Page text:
catapult magazine

catapult magazine

Vol 5, Num 22 :: 2006.12.01 — 2006.12.15


Get out of the mosh pit

We can all probably recall at least one personal story of work/life imbalance and the harm it caused a loved one.  My own story of work and life imbalance occurred several years ago and, as in many of these stories, it ends with an epiphany, a moment of clarity that brings life back into focus.

I had been working as a field representative for my current employer for only a couple of years.  As many young people do, I poured myself into my work—working long hours, working weekends, staying in hotels for several days at a time.  My wife was also working but her routine (and mine) changed when we had our first child.  No longer were we the couple with two careers, we were now a couple with one career and one important mission:  to provide a safe, nurturing, and loving environment for our growing family.  I vowed to improve the balance between family and work obligations but found it difficult to do both well.  Unintentionally, I began to favor the obligations of work over family.

The consequence of this decision pierced me in an unforgettable way one day as I was standing in the Vancouver airport on a call with my wife.  I was calling to tell her that my flight was delayed and that I would arrive home very late.  This call was coming at the end of a five-day stint of meetings out of the province, which had been preceded by evening meetings at home, which had been preceded by early morning work site visits.  I was having difficulty remembering the features of my young son’s face and I was concerned that the mailman was getting more face time with him than me.  Broken, empty, and feeling alone with our one-year old in her arms, my wife said over the phone, “I miss you” and began to weep softly.  Immediately a tingle traversed through my whole body, momentarily fastening me to that spot.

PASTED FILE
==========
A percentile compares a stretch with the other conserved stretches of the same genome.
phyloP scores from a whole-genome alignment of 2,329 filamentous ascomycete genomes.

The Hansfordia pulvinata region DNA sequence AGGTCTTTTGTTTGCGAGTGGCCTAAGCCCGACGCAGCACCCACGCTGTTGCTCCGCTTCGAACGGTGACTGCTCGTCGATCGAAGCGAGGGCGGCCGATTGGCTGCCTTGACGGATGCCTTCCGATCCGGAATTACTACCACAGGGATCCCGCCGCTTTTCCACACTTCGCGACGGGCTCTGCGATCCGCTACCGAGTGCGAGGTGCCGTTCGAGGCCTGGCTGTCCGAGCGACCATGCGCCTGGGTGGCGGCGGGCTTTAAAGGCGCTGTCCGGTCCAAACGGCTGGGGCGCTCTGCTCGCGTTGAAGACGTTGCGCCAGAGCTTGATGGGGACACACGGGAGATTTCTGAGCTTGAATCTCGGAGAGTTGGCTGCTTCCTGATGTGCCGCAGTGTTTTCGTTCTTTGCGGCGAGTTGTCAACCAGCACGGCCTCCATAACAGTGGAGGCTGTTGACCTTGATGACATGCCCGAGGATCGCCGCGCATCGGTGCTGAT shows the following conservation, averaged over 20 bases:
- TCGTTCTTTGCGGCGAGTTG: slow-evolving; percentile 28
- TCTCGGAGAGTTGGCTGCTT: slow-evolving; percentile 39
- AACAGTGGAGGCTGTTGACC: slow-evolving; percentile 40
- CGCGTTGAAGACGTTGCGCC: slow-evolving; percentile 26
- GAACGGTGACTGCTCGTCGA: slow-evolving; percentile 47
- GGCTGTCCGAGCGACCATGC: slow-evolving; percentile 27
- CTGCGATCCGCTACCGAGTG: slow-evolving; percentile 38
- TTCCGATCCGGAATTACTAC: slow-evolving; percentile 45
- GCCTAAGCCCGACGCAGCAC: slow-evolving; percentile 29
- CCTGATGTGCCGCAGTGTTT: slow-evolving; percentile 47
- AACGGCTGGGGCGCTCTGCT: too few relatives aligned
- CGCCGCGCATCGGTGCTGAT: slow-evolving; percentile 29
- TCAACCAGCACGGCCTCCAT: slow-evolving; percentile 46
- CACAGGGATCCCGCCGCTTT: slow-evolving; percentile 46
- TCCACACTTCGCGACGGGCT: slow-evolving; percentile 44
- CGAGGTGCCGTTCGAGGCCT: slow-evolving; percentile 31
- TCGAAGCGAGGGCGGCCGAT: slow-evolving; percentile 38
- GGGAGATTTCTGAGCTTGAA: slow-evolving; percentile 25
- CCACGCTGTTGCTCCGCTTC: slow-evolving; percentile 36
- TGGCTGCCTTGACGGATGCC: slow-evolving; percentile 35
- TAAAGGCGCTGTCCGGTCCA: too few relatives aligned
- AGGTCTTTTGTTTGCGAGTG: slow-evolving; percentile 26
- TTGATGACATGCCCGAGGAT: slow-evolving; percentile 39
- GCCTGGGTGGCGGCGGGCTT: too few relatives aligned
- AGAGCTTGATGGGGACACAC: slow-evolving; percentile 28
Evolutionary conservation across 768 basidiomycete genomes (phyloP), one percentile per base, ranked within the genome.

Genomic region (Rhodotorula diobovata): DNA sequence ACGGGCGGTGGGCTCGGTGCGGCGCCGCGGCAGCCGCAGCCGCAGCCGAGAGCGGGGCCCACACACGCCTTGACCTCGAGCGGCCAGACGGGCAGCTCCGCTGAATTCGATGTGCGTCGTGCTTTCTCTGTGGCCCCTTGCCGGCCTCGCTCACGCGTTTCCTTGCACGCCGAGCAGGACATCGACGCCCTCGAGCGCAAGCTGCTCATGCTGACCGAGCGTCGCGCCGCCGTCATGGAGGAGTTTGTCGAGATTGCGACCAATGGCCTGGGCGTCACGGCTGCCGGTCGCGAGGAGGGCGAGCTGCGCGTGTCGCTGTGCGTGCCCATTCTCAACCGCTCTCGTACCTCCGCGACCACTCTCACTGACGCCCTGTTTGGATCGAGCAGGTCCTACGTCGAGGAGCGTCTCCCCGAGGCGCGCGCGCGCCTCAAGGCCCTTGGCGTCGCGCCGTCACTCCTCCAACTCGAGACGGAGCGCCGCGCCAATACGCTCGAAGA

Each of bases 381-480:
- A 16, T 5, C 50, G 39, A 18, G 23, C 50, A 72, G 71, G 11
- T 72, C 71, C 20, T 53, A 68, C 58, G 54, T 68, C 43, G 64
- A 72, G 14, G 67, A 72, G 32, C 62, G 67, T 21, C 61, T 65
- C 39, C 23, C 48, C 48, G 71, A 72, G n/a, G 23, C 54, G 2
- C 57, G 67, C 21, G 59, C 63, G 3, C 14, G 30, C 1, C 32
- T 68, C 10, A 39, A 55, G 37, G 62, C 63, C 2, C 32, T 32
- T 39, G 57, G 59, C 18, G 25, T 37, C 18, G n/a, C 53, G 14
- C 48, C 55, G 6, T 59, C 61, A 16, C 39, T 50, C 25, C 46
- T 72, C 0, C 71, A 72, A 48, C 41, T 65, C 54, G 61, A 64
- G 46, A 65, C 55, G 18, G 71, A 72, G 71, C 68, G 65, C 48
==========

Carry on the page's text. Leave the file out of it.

“What have I done?” I thought.

Too often we are woken out of our stupor and called to action because of crisis, and this was my wake-up call.  I had to bring balance back to my life or I would lose everything that was important to me.  Many studies now confirm what we know in our hearts—appropriately weighting our priorities and allocating appropriate measures of time and energy to them is essential to health and well-being.

But how do we achieve this harmonization of priorities?

Every year my colleague and I run a workshop for new representatives hired by the union.  During one of the sessions my colleague takes the new recruits through an exercise that helps them connect their deepest desires or loves with their work as labour relations specialists.  By identifying what we love, so the reasoning goes, we can identify what matters to us and learn about what shapes us into the people we are.  The first step to achieving work and life balance is to consciously list our loves, which in turn provides the bearing for all of life’s efforts.

Secondly, we need to do a self-assessment.  What factors are standing in the way of successfully achieving harmony?  Bill Butterworth, author of On-the-Fly Guide to Balancing Work and Life, suggests that we identify the hazies, lazies, and crazies that pop up and disrupt our bearing.    Attending to the urgent at the expense of what is important leads to the hazies.  The small and sometimes large distractions that we believe require our immediate attention tug us away from the important activities and soon we find ourselves in a debilitating fog that muffles our wider perspective.